Inspired by a Chicago nonprofit coffee roasting company that provides jobs for people with developmental disabilities, a Westminster, Md., man recently started a specialty coffee business with his daughter, who has Down syndrome.
Dave Baldwin started Furnace Hill Coffee with his 37-year-old daughter, Erin, after numerous attempts to find other work for here were fruitless, according to a recent Westminster Patch report. The Baldwins launched the roasting business after discovering Aspire, a nonprofit dedicated to providing work for people with disabilities. One of the group’s main initiatives is Aspire CoffeeWorks, a partnership with Metropolis Coffee Company.
“Jim Kales is the guy who is the CEO of Aspire, and he started a not-for-profit coffee roasting business where developmentally disabled individuals work,” Baldwin told the Patch. “When I saw this, it got me to thinking. I thought if they can do it in Chicago, I can do it in Maryland.”
The Baldwins, along with Lia Moore, a graduate student majoring in mental health counseling whom the pair found on Facebook, now us a gas-powered coffee roaster to produce and sell approximately 100 pounds of organic coffee per week, according to the report.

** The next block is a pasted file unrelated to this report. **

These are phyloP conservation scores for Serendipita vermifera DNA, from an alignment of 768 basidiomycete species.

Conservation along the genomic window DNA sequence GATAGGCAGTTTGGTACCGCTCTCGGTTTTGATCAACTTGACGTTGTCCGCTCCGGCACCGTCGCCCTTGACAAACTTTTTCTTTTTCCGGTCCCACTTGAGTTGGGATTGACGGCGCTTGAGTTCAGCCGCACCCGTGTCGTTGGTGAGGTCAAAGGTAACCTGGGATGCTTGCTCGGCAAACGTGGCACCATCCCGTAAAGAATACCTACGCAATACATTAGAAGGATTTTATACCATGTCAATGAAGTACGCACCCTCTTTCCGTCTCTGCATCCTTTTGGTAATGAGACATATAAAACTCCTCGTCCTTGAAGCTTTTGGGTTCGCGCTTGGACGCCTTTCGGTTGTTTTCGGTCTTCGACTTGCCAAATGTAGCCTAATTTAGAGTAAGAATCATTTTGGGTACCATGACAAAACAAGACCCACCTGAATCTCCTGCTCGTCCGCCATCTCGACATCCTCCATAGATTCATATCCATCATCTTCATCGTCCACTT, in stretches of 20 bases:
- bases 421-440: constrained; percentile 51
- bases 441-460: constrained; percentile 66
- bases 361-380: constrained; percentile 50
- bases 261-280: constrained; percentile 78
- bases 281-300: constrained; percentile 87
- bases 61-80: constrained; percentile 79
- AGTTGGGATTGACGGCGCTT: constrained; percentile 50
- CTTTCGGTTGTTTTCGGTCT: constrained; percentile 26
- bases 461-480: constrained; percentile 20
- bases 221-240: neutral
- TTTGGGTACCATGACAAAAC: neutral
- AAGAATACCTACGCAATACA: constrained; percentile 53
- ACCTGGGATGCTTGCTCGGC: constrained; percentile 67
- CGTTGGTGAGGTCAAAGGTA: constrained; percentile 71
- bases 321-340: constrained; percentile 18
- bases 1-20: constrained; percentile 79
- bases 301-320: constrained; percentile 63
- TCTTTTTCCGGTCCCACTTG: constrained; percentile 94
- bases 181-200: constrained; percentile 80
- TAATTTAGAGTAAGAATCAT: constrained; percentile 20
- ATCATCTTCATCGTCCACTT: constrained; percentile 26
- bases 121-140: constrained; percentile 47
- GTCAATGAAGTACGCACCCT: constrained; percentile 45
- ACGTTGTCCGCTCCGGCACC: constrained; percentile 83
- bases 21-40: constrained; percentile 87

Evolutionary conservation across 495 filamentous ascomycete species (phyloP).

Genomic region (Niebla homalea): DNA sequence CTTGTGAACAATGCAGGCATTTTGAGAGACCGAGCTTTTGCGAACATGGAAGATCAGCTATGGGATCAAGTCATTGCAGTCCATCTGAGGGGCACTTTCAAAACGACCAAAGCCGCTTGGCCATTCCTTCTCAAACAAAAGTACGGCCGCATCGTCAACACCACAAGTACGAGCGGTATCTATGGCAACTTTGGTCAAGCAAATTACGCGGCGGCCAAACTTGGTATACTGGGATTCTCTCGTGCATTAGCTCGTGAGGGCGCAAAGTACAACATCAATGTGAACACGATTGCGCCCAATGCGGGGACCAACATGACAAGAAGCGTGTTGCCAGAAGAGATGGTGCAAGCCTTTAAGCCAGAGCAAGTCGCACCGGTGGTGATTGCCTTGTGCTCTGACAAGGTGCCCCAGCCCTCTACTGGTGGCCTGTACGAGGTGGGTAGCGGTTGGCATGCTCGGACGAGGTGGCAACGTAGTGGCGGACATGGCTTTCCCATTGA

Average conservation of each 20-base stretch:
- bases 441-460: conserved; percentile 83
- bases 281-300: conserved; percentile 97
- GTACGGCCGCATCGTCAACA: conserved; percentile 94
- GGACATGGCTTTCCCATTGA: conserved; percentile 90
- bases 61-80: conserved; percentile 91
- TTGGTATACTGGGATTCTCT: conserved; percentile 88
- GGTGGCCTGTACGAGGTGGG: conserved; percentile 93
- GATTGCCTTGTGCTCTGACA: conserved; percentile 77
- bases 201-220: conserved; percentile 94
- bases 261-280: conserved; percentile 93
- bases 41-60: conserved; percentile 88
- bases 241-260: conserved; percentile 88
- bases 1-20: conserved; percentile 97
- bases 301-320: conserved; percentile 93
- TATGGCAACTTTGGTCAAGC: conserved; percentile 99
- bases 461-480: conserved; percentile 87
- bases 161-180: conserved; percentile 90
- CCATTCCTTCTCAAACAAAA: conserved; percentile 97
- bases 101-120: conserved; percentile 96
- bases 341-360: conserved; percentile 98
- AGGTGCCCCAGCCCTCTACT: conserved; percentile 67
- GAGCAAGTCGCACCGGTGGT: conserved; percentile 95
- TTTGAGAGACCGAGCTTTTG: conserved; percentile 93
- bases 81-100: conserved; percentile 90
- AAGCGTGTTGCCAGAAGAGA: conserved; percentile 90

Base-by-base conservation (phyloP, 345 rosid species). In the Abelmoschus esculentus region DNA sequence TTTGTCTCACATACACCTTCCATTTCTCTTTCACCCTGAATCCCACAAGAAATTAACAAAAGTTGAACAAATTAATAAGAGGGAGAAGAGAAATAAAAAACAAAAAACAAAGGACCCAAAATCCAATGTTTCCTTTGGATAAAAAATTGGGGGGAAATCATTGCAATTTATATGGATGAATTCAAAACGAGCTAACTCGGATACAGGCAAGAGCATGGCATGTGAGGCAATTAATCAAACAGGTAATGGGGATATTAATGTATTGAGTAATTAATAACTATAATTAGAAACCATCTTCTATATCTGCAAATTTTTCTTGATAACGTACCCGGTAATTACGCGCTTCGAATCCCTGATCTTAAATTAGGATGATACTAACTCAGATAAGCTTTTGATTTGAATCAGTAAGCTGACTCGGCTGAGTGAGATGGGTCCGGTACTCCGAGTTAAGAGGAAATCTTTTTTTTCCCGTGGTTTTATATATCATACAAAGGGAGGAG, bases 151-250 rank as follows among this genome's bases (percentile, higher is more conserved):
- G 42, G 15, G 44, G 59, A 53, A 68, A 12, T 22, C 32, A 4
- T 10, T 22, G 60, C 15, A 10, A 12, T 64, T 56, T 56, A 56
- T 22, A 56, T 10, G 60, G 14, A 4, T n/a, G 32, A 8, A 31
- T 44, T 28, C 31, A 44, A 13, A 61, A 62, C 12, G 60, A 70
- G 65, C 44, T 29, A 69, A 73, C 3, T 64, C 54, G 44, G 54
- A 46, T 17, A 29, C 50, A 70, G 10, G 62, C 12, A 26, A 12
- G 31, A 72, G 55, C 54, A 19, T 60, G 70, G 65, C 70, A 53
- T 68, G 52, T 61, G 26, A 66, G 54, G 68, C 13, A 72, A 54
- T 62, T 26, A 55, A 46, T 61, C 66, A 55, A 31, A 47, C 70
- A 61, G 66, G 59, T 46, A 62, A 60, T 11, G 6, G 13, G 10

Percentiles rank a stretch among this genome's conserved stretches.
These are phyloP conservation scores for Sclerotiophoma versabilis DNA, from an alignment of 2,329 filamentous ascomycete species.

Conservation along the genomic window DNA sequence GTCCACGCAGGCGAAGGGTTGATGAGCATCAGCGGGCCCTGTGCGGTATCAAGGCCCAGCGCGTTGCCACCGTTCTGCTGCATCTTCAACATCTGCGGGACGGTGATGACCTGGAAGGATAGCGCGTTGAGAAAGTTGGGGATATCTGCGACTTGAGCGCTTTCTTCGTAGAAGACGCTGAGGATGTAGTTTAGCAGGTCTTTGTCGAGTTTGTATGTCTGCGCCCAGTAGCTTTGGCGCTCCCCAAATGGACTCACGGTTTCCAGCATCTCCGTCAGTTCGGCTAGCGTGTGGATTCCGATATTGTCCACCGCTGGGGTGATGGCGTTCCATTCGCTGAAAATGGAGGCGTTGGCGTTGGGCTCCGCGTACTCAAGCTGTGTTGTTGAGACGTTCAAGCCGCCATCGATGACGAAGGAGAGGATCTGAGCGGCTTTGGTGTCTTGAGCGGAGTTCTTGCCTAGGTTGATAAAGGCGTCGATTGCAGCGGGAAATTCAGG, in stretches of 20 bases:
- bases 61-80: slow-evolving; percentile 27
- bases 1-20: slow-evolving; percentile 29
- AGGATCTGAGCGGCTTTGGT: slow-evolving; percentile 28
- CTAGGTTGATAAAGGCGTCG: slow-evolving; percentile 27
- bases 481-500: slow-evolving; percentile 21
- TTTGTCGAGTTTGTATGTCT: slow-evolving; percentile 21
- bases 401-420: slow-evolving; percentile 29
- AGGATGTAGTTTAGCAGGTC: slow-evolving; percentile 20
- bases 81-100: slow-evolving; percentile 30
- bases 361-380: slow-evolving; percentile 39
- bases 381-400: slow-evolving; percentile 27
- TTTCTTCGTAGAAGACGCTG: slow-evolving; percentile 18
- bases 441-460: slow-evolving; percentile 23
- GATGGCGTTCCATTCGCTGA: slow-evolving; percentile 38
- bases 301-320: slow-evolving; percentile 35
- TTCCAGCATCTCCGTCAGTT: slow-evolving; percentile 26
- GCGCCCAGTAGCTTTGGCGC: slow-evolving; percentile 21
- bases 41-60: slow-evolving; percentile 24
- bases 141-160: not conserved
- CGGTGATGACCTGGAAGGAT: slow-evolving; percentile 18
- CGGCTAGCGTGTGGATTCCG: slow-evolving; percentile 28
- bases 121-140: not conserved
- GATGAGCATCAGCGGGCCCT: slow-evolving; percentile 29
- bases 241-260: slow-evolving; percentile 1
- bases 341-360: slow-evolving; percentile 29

“Each bag of coffee we sell, we give $1 to an organization that works with developmentally disabled orphan boys in the Ukraine,” Baldwin said. “Each pound of our Telunas blend we sell, we give $1 to community development in Southeast Asia.”
Nick Brown is the editor of Daily Coffee News by Roast Magazine. Feedback and story ideas are welcome at publisher (at) dailycoffeenews.com, or see the "About Us" page located at the bottom of this site for contact information.